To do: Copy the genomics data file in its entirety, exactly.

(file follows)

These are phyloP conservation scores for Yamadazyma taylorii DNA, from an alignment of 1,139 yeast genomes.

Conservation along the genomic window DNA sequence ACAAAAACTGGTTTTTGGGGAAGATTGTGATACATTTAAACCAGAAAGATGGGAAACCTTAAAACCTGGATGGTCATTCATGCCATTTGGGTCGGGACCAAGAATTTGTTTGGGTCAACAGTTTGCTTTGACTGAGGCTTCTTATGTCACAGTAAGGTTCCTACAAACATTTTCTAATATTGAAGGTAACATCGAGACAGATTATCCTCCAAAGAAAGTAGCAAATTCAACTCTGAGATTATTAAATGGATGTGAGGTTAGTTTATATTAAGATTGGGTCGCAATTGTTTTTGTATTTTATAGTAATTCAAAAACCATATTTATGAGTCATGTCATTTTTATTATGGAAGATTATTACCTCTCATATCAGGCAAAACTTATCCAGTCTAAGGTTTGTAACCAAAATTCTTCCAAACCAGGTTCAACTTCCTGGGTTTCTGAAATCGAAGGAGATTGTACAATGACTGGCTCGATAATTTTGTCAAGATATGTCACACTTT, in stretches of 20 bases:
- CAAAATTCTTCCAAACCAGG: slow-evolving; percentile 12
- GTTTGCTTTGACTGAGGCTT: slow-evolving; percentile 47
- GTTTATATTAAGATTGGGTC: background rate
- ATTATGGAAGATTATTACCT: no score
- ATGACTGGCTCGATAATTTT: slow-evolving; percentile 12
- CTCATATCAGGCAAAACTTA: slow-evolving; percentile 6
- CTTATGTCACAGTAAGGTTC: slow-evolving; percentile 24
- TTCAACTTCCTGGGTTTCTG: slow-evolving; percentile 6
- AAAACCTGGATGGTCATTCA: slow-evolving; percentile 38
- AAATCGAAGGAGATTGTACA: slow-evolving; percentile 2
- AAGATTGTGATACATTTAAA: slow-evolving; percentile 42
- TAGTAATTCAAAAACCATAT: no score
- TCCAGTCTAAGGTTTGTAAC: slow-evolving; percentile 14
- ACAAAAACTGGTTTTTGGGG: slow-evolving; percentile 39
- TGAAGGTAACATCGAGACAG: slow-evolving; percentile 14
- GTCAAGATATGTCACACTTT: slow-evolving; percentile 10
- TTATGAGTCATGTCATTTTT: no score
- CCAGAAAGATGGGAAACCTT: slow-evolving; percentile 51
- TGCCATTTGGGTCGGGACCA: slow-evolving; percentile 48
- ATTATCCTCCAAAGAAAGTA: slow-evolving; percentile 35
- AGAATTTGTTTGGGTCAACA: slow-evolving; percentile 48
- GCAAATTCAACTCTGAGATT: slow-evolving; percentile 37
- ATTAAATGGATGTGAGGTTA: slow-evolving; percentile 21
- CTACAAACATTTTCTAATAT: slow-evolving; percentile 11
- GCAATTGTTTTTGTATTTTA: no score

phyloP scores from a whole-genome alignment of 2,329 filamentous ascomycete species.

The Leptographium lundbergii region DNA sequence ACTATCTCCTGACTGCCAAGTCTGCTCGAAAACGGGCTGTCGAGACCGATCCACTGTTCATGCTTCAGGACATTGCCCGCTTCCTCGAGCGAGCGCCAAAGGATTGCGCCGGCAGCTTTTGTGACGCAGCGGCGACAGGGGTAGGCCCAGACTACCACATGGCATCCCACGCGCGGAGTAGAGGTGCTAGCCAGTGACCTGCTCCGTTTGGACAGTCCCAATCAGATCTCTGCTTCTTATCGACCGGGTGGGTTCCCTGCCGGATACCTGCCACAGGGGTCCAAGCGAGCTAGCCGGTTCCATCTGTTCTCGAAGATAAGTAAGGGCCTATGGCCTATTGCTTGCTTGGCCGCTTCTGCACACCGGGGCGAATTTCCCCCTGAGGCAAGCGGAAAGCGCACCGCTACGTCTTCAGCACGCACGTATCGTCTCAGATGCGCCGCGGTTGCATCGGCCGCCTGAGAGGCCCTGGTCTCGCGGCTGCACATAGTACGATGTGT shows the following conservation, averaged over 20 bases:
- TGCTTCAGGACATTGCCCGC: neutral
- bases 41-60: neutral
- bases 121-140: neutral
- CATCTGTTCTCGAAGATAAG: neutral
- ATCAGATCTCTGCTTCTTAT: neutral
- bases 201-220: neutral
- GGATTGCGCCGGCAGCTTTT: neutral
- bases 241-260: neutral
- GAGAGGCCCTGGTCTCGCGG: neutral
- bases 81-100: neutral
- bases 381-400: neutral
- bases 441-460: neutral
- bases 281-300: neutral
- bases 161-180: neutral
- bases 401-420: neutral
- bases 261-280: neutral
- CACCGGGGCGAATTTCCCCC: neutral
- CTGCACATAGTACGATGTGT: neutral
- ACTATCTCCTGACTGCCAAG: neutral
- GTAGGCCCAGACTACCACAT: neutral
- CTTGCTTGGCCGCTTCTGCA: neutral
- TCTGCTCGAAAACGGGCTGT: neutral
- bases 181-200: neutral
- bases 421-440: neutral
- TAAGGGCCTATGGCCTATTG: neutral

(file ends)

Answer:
These are phyloP conservation scores for Yamadazyma taylorii DNA, from an alignment of 1,139 yeast genomes.

Conservation along the genomic window DNA sequence ACAAAAACTGGTTTTTGGGGAAGATTGTGATACATTTAAACCAGAAAGATGGGAAACCTTAAAACCTGGATGGTCATTCATGCCATTTGGGTCGGGACCAAGAATTTGTTTGGGTCAACAGTTTGCTTTGACTGAGGCTTCTTATGTCACAGTAAGGTTCCTACAAACATTTTCTAATATTGAAGGTAACATCGAGACAGATTATCCTCCAAAGAAAGTAGCAAATTCAACTCTGAGATTATTAAATGGATGTGAGGTTAGTTTATATTAAGATTGGGTCGCAATTGTTTTTGTATTTTATAGTAATTCAAAAACCATATTTATGAGTCATGTCATTTTTATTATGGAAGATTATTACCTCTCATATCAGGCAAAACTTATCCAGTCTAAGGTTTGTAACCAAAATTCTTCCAAACCAGGTTCAACTTCCTGGGTTTCTGAAATCGAAGGAGATTGTACAATGACTGGCTCGATAATTTTGTCAAGATATGTCACACTTT, in stretches of 20 bases:
- CAAAATTCTTCCAAACCAGG: slow-evolving; percentile 12
- GTTTGCTTTGACTGAGGCTT: slow-evolving; percentile 47
- GTTTATATTAAGATTGGGTC: background rate
- ATTATGGAAGATTATTACCT: no score
- ATGACTGGCTCGATAATTTT: slow-evolving; percentile 12
- CTCATATCAGGCAAAACTTA: slow-evolving; percentile 6
- CTTATGTCACAGTAAGGTTC: slow-evolving; percentile 24
- TTCAACTTCCTGGGTTTCTG: slow-evolving; percentile 6
- AAAACCTGGATGGTCATTCA: slow-evolving; percentile 38
- AAATCGAAGGAGATTGTACA: slow-evolving; percentile 2
- AAGATTGTGATACATTTAAA: slow-evolving; percentile 42
- TAGTAATTCAAAAACCATAT: no score
- TCCAGTCTAAGGTTTGTAAC: slow-evolving; percentile 14
- ACAAAAACTGGTTTTTGGGG: slow-evolving; percentile 39
- TGAAGGTAACATCGAGACAG: slow-evolving; percentile 14
- GTCAAGATATGTCACACTTT: slow-evolving; percentile 10
- TTATGAGTCATGTCATTTTT: no score
- CCAGAAAGATGGGAAACCTT: slow-evolving; percentile 51
- TGCCATTTGGGTCGGGACCA: slow-evolving; percentile 48
- ATTATCCTCCAAAGAAAGTA: slow-evolving; percentile 35
- AGAATTTGTTTGGGTCAACA: slow-evolving; percentile 48
- GCAAATTCAACTCTGAGATT: slow-evolving; percentile 37
- ATTAAATGGATGTGAGGTTA: slow-evolving; percentile 21
- CTACAAACATTTTCTAATAT: slow-evolving; percentile 11
- GCAATTGTTTTTGTATTTTA: no score

phyloP scores from a whole-genome alignment of 2,329 filamentous ascomycete species.

The Leptographium lundbergii region DNA sequence ACTATCTCCTGACTGCCAAGTCTGCTCGAAAACGGGCTGTCGAGACCGATCCACTGTTCATGCTTCAGGACATTGCCCGCTTCCTCGAGCGAGCGCCAAAGGATTGCGCCGGCAGCTTTTGTGACGCAGCGGCGACAGGGGTAGGCCCAGACTACCACATGGCATCCCACGCGCGGAGTAGAGGTGCTAGCCAGTGACCTGCTCCGTTTGGACAGTCCCAATCAGATCTCTGCTTCTTATCGACCGGGTGGGTTCCCTGCCGGATACCTGCCACAGGGGTCCAAGCGAGCTAGCCGGTTCCATCTGTTCTCGAAGATAAGTAAGGGCCTATGGCCTATTGCTTGCTTGGCCGCTTCTGCACACCGGGGCGAATTTCCCCCTGAGGCAAGCGGAAAGCGCACCGCTACGTCTTCAGCACGCACGTATCGTCTCAGATGCGCCGCGGTTGCATCGGCCGCCTGAGAGGCCCTGGTCTCGCGGCTGCACATAGTACGATGTGT shows the following conservation, averaged over 20 bases:
- TGCTTCAGGACATTGCCCGC: neutral
- bases 41-60: neutral
- bases 121-140: neutral
- CATCTGTTCTCGAAGATAAG: neutral
- ATCAGATCTCTGCTTCTTAT: neutral
- bases 201-220: neutral
- GGATTGCGCCGGCAGCTTTT: neutral
- bases 241-260: neutral
- GAGAGGCCCTGGTCTCGCGG: neutral
- bases 81-100: neutral
- bases 381-400: neutral
- bases 441-460: neutral
- bases 281-300: neutral
- bases 161-180: neutral
- bases 401-420: neutral
- bases 261-280: neutral
- CACCGGGGCGAATTTCCCCC: neutral
- CTGCACATAGTACGATGTGT: neutral
- ACTATCTCCTGACTGCCAAG: neutral
- GTAGGCCCAGACTACCACAT: neutral
- CTTGCTTGGCCGCTTCTGCA: neutral
- TCTGCTCGAAAACGGGCTGT: neutral
- bases 181-200: neutral
- bases 421-440: neutral
- TAAGGGCCTATGGCCTATTG: neutral